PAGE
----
Probation Violations

A probation violation happens when a person is found guilty of an offense, sentenced to probation, and then defies a specified term or provision of that probation. California PC 1203.2 is the law that governs probation and its infractions in criminal proceedings.

Solicitation and Prostitution

Engaging in (or soliciting) prostitution is illegal in California. This refers to engaging in sexual activity or engaging in vulgar conduct in exchange for a monetary reward. It's illegal under California Penal Code 647b PC to:

  • Engage in prostitution

  • Request for prostitution

  • Agree to engage in prostitution

"Prostitution" refers to any activity in which a person engages in sexual activity or engages in indecent conduct with another individual in return for money or another recompense.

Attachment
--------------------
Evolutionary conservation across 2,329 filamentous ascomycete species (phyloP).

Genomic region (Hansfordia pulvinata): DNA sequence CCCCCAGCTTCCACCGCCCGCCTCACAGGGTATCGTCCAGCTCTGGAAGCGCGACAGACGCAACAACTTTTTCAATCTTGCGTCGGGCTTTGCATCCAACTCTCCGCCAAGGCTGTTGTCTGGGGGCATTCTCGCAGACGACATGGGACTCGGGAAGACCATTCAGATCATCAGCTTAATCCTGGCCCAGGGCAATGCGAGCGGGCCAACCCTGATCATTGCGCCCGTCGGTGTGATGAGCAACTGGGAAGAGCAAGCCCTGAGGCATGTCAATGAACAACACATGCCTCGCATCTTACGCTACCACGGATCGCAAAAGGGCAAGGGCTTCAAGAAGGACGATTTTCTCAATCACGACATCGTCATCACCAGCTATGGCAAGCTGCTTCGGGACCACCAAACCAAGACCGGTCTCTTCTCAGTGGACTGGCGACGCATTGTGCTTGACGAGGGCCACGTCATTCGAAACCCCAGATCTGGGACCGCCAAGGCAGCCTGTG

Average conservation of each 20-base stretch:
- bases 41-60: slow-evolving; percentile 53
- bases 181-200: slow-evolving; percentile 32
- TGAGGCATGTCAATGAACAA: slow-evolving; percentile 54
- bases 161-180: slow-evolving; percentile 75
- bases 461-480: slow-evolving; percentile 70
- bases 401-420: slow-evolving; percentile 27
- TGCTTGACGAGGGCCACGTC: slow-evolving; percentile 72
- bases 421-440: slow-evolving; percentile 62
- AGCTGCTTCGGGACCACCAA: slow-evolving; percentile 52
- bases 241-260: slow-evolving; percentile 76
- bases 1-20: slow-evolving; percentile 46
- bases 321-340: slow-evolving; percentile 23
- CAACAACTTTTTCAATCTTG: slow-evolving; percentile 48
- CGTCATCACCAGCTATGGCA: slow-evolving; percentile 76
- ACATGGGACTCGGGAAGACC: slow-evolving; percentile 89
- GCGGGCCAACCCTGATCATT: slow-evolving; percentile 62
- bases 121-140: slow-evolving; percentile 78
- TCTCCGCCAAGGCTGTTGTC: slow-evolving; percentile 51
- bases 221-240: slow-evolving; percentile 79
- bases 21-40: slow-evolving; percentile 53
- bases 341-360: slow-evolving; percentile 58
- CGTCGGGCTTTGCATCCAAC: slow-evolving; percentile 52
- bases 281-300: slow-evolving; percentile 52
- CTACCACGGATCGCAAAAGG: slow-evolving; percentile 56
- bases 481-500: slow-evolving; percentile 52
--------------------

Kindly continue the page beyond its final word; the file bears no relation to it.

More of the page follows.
A "lewd act/conduct" is defined as touching the buttocks, female breast, or genitals of either a prostitute or the client with a part of another individual's body for the aim of sexual stimulation or sexual enjoyment.

Assault and Battery Under PC 240 and 242

Assault is stated under California PC 240 PC as "the unlawful effort, paired with a present willingness, to inflict a violent harm on the victim of another."

Battery, on the other hand, is defined as per California PC 242 as "any purposeful and illegal use of violence or force onto the victim of another." Even though the victim is not injured or in pain, the violation can still be charged. All that's needed is an offensive touch on the victim.

Reckless Driving